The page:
World, Keep Running

Two days ago, I emailed my mom.

“Hi Mom, I have to do a marathon run in the morning on Saturday. Can I sleep over on Friday?”

Two minutes later, she replied: “Do you know what happen in Boston?”


As I’m writing this, the Boston terrorist manhunt has ended. The first suspect died late last night in a battle with police, and the second suspect has just been detained. Now they’re busy sorting out the details of the past few days, trying to figure out the why’s behind such a senseless act and the other who’s involved. Boston, and the rest of us for that matter, can rest a little easier tonight.

As for me, I can’t shake this so quickly. I’m running in an event tomorrow morning, and thoughts of terror quickly surface. What if they plant bombs on the road? What if I get shot by a sniper? Could my last day be tomorrow? This is what acts of terrorism do to you. They look to make you afraid. They try to rob you of your freedom. Soon, I am no longer living for today but arrested by the fear of no tomorrow.

The most sobering thing to me, in this whole tragedy, is my realization that terrorism is an immediate reality for some people living on the other side of the world. Random car bombings at the market. Girls targeted for attending school, trying to get an education. It seems like more people are resorting to violence, expressing their anger or ignorance in extreme ways. This is the new reality.

But in the midst of it all, this terribly mad world, I find a weird sense of calm. It’s like these events scream tragedy and injustice but somehow whisper simple truths. I could die tomorrow. Hell, I could die tonight. It could be from a terrorist attack or heart attack or car accident or simple slip in the shower. What are the odds? Apart from some divine authority you could say it’s a dice roll. In a world full of variables there is very little we truly control.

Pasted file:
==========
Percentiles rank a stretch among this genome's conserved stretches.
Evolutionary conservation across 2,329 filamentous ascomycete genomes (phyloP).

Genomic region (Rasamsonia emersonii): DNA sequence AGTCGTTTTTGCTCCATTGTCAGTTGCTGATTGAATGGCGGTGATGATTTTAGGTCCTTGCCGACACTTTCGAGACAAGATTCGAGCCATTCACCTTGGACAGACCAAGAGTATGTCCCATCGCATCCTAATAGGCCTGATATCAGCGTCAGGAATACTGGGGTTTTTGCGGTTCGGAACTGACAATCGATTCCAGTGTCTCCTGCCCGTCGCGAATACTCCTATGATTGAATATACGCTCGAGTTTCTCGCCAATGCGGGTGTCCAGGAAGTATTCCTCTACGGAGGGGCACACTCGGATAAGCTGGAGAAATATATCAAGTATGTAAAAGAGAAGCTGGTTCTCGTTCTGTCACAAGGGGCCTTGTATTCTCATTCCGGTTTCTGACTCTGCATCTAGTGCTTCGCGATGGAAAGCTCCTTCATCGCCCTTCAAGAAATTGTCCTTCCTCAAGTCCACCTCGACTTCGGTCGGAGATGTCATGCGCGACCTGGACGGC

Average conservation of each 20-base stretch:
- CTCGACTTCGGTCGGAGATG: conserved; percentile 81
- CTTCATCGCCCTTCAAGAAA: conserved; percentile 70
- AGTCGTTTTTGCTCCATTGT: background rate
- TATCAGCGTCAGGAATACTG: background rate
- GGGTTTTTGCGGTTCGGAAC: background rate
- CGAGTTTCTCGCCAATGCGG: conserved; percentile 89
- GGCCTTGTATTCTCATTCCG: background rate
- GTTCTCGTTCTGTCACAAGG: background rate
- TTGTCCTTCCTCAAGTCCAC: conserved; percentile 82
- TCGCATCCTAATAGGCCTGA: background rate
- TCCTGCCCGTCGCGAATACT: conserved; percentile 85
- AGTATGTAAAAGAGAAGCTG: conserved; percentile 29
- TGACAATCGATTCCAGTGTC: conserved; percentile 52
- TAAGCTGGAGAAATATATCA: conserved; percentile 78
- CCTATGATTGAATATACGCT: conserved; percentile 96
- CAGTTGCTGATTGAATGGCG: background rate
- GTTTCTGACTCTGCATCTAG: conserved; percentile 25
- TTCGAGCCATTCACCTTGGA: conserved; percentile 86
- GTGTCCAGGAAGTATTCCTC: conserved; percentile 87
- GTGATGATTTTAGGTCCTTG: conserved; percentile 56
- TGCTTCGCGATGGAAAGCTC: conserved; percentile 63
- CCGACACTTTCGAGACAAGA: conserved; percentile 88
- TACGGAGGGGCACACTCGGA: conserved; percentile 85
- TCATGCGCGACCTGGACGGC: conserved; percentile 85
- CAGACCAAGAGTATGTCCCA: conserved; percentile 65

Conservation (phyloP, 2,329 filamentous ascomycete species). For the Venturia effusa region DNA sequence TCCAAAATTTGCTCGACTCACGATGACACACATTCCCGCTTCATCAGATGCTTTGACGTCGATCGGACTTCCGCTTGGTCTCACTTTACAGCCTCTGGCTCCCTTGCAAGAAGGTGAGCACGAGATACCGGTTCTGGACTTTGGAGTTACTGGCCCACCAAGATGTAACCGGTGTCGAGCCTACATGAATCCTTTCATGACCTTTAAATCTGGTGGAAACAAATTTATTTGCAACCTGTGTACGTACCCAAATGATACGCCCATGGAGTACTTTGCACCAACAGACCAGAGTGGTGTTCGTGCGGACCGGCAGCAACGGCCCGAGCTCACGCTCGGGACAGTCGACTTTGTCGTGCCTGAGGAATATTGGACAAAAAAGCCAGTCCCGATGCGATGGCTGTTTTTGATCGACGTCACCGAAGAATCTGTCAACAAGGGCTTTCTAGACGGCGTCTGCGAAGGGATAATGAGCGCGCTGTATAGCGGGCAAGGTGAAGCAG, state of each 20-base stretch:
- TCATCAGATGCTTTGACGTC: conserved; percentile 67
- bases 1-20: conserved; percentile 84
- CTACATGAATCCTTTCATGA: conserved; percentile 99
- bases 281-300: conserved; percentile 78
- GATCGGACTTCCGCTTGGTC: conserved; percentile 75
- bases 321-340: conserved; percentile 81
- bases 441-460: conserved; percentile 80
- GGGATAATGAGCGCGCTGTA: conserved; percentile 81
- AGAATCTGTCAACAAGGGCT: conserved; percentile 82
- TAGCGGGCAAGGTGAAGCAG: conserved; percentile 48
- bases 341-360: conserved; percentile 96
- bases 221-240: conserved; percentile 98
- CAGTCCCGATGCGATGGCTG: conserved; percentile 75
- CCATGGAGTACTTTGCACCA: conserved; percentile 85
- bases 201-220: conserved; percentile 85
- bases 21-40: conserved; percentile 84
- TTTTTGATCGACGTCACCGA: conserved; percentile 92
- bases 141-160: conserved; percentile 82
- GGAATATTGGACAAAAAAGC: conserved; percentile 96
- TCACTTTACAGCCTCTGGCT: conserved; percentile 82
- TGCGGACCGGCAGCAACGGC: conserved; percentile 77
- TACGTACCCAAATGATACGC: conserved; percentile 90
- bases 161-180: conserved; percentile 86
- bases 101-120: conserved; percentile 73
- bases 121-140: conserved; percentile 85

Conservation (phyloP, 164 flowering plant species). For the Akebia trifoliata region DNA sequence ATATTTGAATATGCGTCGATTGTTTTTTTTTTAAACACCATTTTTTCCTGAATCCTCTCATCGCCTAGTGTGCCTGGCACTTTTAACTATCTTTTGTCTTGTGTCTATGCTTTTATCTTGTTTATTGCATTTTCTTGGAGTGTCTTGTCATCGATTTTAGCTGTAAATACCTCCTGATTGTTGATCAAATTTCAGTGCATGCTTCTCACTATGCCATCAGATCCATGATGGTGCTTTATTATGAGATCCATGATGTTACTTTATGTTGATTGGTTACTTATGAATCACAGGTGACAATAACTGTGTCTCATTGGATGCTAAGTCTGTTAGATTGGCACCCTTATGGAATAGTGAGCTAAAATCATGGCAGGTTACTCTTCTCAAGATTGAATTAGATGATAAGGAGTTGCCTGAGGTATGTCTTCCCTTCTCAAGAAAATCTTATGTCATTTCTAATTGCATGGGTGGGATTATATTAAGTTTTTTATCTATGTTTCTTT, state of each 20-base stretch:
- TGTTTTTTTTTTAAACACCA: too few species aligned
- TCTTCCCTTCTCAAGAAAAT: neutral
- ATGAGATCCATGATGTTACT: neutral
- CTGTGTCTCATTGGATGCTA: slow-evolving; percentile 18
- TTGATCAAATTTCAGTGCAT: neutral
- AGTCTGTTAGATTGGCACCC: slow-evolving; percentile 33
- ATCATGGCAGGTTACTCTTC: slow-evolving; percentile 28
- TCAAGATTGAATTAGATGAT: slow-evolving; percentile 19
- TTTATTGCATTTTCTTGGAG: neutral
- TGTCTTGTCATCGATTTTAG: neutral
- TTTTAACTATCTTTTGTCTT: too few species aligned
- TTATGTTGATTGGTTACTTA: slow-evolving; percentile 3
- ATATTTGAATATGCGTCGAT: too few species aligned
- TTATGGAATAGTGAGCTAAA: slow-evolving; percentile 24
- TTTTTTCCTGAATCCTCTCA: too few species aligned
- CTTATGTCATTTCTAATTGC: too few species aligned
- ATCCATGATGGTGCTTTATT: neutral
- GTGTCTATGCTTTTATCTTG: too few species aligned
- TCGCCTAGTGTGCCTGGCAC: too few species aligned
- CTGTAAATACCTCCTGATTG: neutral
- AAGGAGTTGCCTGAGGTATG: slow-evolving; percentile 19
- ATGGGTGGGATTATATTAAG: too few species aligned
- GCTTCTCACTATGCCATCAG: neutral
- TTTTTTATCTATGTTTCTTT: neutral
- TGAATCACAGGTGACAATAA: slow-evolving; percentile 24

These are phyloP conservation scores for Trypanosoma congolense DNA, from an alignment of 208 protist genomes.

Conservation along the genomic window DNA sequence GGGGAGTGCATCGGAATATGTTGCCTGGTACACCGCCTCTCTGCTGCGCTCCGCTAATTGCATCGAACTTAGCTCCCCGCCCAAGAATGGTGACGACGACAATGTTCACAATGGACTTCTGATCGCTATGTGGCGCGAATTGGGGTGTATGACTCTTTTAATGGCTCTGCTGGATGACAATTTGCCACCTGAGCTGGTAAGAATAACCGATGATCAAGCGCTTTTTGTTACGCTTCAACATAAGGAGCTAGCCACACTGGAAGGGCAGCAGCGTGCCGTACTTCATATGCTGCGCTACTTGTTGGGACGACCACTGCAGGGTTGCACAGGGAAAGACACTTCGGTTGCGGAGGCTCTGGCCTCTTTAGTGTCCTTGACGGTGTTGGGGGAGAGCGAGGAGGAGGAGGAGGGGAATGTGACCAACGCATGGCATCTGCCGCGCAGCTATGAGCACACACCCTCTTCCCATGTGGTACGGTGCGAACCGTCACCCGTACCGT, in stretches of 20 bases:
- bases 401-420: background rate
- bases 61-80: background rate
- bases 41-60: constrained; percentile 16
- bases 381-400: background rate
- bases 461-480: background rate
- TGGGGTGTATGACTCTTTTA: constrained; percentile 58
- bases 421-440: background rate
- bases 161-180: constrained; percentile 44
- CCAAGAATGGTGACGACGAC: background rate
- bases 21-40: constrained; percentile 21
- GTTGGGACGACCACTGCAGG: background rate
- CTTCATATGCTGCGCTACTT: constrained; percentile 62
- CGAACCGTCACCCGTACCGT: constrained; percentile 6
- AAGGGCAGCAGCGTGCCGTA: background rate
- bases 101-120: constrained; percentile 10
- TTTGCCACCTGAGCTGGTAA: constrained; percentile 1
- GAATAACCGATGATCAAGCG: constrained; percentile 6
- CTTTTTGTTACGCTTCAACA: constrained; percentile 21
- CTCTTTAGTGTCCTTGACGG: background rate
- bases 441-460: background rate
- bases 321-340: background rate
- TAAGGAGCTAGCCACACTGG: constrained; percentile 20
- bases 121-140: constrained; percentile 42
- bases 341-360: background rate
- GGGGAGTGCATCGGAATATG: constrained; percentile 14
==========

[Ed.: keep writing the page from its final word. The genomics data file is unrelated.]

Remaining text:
What I can control is what I’ve been given. Namely, my ability to live in the seconds and minutes–acknowledging that every breath is nothing short of miraculous–to be fully there and not elsewhere. To embrace my friends and family and strangers (and sometimes even enemies when I’m not so hung up with minor grievances) and continue to work, eat, drink, write, sleep, pray and worship. This is what I can do, and to do less than this because of the wicked minority is to allow fear into a place it does not belong. To live at all is to risk. To succumb to fear is to die small deaths long before your final breath.

Boston has taught us many things. One, it’s an unbelievably tough and resilient city. Two, you keep wicked calm and carry the hell on. I will run tomorrow. I will appreciate the ability to move my legs and, Lord willing, I will get through the race. And I will remember all those who suffered this past week. Terror has its moment but it will ultimately, and always, come in second place.


Later that day, I responded to my mom: “It’s not a marathon…sorry. I meant ‘mud run.’ It’s a shorter run and I think they’ll have tighter security. Don’t worry mom. God is in control.”